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Temporal and Spatial Dynamics of Monkeypox in Democratic Republic of Congo, 2000–2015

  • Bien-Aimé Makasa MandjaEmail author
  • Alice Brembilla
  • Pascal Handschumacher
  • Didier Bompangue
  • Jean-Paul Gonzalez
  • Jean-Jacques Muyembe
  • Frédéric Mauny
Original Contribution
  • 25 Downloads

Abstract

Monkeypox is a viral disease with a clinical presentation resembling that of smallpox. Although monkeypox is considered to be an important zoonotic viral disease, its epidemiology remains poorly understood, especially the spatial and temporal distribution of the disease. The present study examined weekly reports of monkeypox cases collected from 2000 to 2015 at the health zone scale in the Democratic Republic of Congo. SaTScan® was performed to identify spatial and temporal clusters of monkeypox cases. Significant primary spatial clusters were detected in the districts of Sankuru and Tshuapa. A centrifugal pattern was found, with significant primary spatial clusters extending over time from Sankuru and Tshuapa to several neighboring districts. Peaks of cases occurred from July to September for the 2000–2002 and 2003–2009 sub-periods and from January to March for the 2010–2015 sub-period. Despite the lack of additional data for confirmation, the increasing of monkeypox reported incidence was observed in the Democratic Republic of Congo during 2000–2015 period and this increase cannot be explain only by the improvements of surveillance systems. The detected spatial clusters were located in the dense rainforest of the Congo basin. The reasons for the excess incidence of monkeypox cases in the central region of the country are unknown, and the relative influence of ecological, environmental, and human factors on the mechanism of emergence of monkeypox has yet to be identified.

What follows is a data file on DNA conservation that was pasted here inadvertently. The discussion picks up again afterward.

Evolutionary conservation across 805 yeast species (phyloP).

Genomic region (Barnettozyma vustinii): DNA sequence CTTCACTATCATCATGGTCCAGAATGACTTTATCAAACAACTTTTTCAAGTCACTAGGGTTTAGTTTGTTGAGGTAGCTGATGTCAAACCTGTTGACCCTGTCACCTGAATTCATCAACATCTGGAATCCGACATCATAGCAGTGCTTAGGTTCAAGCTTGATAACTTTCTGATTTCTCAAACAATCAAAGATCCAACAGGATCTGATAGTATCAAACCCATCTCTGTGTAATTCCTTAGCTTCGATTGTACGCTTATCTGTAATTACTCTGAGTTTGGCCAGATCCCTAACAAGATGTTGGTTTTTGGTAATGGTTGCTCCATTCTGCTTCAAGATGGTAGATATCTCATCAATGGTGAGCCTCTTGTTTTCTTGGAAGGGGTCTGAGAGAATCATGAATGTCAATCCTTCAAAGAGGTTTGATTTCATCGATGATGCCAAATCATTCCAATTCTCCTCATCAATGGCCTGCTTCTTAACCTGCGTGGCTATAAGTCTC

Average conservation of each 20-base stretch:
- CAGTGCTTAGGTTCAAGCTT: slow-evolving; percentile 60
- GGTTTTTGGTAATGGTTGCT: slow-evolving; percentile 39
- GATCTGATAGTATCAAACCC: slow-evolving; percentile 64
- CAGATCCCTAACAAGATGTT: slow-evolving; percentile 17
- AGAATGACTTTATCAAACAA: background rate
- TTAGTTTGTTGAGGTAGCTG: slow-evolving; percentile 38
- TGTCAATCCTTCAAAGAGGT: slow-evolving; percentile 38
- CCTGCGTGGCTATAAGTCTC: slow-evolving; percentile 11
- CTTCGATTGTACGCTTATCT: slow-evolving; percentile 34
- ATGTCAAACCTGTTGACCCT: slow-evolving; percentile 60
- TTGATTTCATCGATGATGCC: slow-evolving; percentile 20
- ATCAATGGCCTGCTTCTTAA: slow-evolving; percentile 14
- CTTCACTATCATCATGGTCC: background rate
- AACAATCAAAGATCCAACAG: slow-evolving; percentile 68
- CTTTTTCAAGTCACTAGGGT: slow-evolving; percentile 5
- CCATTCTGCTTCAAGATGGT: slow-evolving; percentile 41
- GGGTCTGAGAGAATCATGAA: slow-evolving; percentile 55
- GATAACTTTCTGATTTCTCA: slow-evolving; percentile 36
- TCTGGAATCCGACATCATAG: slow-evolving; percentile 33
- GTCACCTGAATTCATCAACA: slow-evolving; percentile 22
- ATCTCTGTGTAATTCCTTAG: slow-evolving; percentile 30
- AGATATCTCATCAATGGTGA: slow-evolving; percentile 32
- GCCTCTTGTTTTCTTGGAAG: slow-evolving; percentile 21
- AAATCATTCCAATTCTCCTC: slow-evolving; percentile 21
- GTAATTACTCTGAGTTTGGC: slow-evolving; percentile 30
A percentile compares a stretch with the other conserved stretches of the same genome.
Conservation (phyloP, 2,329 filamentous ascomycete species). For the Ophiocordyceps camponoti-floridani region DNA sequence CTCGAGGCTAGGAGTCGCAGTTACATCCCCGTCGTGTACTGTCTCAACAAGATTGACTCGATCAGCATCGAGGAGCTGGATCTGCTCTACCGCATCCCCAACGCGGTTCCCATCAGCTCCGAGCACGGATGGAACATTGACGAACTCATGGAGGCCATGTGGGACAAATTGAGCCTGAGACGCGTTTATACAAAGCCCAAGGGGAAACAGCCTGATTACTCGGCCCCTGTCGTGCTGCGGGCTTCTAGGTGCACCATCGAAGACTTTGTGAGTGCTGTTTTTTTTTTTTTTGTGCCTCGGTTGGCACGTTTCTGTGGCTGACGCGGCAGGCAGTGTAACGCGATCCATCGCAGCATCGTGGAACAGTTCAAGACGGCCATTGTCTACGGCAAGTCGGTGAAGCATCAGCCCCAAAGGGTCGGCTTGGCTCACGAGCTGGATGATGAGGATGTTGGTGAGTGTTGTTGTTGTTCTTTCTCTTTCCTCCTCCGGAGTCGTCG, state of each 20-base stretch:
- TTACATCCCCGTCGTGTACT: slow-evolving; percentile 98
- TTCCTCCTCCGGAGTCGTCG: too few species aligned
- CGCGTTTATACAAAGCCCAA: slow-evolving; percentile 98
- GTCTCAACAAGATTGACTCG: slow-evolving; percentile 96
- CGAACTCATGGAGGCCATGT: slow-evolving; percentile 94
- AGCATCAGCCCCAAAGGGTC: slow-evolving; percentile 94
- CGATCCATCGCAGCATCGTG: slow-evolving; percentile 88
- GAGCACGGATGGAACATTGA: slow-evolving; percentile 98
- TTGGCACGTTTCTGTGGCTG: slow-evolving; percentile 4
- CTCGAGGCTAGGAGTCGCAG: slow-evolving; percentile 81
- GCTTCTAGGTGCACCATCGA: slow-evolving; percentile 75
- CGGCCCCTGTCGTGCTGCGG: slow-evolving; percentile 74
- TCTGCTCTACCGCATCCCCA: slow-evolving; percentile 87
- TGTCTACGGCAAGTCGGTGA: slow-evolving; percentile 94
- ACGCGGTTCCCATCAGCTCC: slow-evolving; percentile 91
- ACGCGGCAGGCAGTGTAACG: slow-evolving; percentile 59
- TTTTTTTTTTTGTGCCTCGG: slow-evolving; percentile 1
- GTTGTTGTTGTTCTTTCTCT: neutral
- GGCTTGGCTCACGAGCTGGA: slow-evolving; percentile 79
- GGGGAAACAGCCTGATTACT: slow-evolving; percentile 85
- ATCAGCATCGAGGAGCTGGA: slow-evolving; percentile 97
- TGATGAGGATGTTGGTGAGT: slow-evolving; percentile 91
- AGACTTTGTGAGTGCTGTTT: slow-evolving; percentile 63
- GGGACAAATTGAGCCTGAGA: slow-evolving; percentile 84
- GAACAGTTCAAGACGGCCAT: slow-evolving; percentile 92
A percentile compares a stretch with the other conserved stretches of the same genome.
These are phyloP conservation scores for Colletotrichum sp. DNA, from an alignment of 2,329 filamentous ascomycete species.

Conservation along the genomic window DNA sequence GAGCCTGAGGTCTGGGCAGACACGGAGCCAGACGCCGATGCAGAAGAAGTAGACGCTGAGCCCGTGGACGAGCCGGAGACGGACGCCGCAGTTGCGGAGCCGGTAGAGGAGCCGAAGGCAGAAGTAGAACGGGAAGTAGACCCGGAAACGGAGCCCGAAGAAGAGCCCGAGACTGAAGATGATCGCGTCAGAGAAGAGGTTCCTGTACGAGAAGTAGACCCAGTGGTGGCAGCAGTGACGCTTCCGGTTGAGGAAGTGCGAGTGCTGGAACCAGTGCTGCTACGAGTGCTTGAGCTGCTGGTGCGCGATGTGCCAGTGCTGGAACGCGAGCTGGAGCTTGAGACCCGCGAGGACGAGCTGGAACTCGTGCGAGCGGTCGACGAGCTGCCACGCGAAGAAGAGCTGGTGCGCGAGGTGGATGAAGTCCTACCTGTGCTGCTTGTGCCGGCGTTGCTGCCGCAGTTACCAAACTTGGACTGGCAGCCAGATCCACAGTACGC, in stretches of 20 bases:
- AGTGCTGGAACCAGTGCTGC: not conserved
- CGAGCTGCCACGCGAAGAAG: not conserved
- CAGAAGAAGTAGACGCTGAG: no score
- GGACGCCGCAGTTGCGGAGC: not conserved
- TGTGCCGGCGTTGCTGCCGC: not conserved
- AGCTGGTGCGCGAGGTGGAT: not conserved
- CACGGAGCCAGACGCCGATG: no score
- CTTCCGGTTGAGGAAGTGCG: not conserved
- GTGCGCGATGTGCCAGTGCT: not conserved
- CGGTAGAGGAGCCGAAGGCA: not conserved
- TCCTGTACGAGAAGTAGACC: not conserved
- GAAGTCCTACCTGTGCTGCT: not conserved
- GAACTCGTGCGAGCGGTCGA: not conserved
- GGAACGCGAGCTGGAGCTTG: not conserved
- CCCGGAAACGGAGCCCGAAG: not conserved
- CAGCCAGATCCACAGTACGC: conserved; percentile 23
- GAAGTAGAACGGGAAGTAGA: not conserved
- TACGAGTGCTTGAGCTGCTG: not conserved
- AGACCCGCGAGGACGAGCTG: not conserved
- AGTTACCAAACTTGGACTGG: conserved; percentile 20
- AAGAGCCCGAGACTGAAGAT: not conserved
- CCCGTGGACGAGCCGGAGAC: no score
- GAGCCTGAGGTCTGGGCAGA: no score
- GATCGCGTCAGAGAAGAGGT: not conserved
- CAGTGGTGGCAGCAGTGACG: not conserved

Keywords

Monkeypox Emerging infectious disease Surveillance data SaTScan Spatio-temporal clusters Democratic Republic of Congo 

Notes

Acknowledgements

We thank all the members of the Research and Training Unit on the Ecology and Control of Infectious Diseases of the University of Kinshasa and all the members of the Clinical Methodology Center of CHU Besançon in France for helping to the drafting of this article. We also thank the Direction of Disease Control and the National Institute for Biomedical Research for making the data available for this study.

Funding

The Project was funded by the PICS CNRS France 2015 (Grant Number 263320).

Compliance with Ethical Standards

Conflict of interest

The authors declare that they have no conflict of interest.

Supplementary material

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Copyright information

© EcoHealth Alliance 2019

Authors and Affiliations

  1. 1.Service de Microbiologie, Faculté de MédecineUniversité de KinshasaKinshasaDemocratic Republic of the Congo
  2. 2.Laboratoire Chrono-Environnement, UMR 6249, CNRSUniversité de Bourgogne Franche-ComtéBesançonFrance
  3. 3.UMR 1252 SESSTIM, INSERM, IRDUniversité d’Aix MarseilleStrasbourgFrance
  4. 4.Department of Microbiology and Immunology, Division of Biomedical Graduate Research OrganizationGeorgetown University School of MedicineWashingtonUSA
  5. 5.Institut National de Recherche BiomédicaleGombe, KinshasaDemocratic Republic of the Congo
  6. 6.Centre Hospitalier Universitaire de BesançonBesançonFrance

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